VOLUME Construction Advisor Today   ISSUE 96   FEBRUARY 24, 2011

 

Several years ago the federal boards of contract appeals were consolidated into two principal boards: the Armed Services Board of Contract Appeals and the Civilian Board of Contract Appeals. While the Postal Service board and Tennessee Valley Authority board continue to exist, the boards have otherwise been consolidated from 11 down to two.

 

The CBCA has assumed the responsibilities of former boards such as Agriculture, General Services, Department of Transportation, Veterans Affairs, Energy and Labor. The ASBCA has retained its traditional DOD jurisdiction for the Corps of Engineers and NASA boards. This consolidation leads to an interesting question. Are the results of contractor appeals to the new boards consistent with what contractors previously expected under the old boards?

 

Navigant Consulting, Inc., a global expert services firm serving the construction and engineering industries and presenters of WPL's upcoming webinar on Construction Scheduling, recently studied this issue. The investigators examined results from the old boards in construction related cases, categorizing them as for the government, for the contractor, or mixed. The investigators then performed a similar examination of results from the new ASBCA and CBCA. The results were then compared.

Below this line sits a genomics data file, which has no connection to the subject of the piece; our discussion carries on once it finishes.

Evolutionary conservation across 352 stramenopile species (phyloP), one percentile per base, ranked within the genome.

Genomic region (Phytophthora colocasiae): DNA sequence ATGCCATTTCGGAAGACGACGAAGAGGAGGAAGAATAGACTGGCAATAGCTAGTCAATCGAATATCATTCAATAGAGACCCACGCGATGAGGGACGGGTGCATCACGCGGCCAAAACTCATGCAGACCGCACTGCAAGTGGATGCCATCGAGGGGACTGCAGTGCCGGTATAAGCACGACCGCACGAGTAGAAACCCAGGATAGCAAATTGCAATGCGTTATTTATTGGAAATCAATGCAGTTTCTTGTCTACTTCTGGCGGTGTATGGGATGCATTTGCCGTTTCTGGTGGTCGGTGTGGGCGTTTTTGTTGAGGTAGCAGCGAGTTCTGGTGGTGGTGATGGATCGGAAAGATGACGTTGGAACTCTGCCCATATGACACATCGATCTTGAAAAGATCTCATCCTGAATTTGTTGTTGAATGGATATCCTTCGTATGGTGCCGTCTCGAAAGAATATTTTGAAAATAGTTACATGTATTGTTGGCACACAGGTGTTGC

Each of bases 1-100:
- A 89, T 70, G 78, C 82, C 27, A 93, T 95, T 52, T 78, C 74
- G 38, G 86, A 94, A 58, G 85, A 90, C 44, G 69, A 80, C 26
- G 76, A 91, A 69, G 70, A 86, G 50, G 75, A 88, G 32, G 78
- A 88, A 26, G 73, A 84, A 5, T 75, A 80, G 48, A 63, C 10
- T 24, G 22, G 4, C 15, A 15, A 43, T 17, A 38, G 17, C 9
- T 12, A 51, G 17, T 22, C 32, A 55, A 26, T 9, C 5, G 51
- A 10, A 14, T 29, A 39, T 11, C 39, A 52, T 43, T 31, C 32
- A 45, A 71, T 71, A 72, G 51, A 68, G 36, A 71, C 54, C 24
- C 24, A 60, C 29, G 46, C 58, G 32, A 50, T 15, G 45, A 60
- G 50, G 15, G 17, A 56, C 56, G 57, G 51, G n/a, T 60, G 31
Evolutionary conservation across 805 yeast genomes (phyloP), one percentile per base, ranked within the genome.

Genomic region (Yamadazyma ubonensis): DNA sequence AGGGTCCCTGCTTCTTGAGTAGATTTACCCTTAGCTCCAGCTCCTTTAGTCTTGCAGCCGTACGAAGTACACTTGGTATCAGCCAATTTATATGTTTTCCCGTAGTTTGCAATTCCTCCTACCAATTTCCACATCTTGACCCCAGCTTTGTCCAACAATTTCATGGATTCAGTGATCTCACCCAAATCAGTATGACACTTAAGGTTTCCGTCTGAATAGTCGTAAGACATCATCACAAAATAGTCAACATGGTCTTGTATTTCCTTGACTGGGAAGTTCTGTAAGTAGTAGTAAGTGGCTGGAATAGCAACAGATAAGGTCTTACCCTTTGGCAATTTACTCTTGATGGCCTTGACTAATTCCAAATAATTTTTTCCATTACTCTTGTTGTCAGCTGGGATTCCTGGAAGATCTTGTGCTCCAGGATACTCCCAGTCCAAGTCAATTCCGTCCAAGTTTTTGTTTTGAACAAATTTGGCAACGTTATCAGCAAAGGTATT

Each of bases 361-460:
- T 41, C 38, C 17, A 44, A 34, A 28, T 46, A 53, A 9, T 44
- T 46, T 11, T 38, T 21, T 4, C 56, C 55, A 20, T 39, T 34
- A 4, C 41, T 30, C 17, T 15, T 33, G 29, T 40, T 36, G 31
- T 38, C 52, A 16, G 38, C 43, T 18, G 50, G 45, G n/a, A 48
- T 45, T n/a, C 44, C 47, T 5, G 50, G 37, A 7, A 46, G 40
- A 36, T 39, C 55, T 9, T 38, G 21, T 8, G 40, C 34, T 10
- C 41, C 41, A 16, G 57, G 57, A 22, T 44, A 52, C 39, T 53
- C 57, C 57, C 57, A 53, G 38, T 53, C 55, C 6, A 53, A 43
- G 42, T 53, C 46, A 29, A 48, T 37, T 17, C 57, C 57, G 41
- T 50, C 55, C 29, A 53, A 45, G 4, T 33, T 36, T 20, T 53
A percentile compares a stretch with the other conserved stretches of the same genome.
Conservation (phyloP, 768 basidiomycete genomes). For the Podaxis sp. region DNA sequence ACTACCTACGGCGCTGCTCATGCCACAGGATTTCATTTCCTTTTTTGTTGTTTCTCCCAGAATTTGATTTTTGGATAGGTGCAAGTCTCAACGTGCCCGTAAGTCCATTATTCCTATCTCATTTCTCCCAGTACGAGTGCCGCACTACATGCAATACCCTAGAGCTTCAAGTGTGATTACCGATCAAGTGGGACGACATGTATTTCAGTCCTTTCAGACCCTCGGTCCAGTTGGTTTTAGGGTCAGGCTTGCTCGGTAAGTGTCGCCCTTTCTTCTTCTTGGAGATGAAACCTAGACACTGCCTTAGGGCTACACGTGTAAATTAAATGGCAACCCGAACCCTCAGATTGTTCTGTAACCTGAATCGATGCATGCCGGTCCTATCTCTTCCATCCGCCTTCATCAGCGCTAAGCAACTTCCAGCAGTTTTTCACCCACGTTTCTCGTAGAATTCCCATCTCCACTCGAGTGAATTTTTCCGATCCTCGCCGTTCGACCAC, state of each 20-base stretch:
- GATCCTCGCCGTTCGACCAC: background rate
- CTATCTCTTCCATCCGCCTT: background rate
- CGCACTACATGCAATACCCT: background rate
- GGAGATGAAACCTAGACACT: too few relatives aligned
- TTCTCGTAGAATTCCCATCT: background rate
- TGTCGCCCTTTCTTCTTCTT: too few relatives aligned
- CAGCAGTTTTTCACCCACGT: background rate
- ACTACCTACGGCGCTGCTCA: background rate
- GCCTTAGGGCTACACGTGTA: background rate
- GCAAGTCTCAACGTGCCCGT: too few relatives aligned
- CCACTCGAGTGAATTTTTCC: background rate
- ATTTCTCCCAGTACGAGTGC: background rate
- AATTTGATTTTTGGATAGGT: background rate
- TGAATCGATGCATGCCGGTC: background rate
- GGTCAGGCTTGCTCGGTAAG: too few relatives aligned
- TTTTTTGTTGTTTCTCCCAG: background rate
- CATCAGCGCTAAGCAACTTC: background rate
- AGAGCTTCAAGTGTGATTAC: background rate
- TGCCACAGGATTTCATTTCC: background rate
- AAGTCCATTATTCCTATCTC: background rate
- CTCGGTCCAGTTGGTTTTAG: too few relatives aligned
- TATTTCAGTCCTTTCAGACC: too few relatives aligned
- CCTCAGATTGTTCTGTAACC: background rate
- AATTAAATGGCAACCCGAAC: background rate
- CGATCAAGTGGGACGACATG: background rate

Noblis Inc. earlier this month announced the release of the U.S. General Services Administration's (GSA's) Sustainable Facilities Tool.

GSA is rolling out its latest sustainability initiative, the web-based Sustainable Facilities Tool, to help government and industry personnel identify and prioritize cost-effective, sustainable strategies for small projects that do not normally engage workplace consultants or designers. The Sustainable Facilities Tool's initial focus is on workplace projects of less than 10,000 square feet.


 

Texas A&M University’s College of Architecture is invitng construction professionals to participte in a survey that aims to gauge how the transition to building information modeling (BIM) is impacting small architectural firms.

The study seeks to identify common BIM adoption variables that can be used to develop adoption strategies as well as business processes emerging from BIM transition. Results of the study will be made available once the investigation is complete.


 

 

 

 

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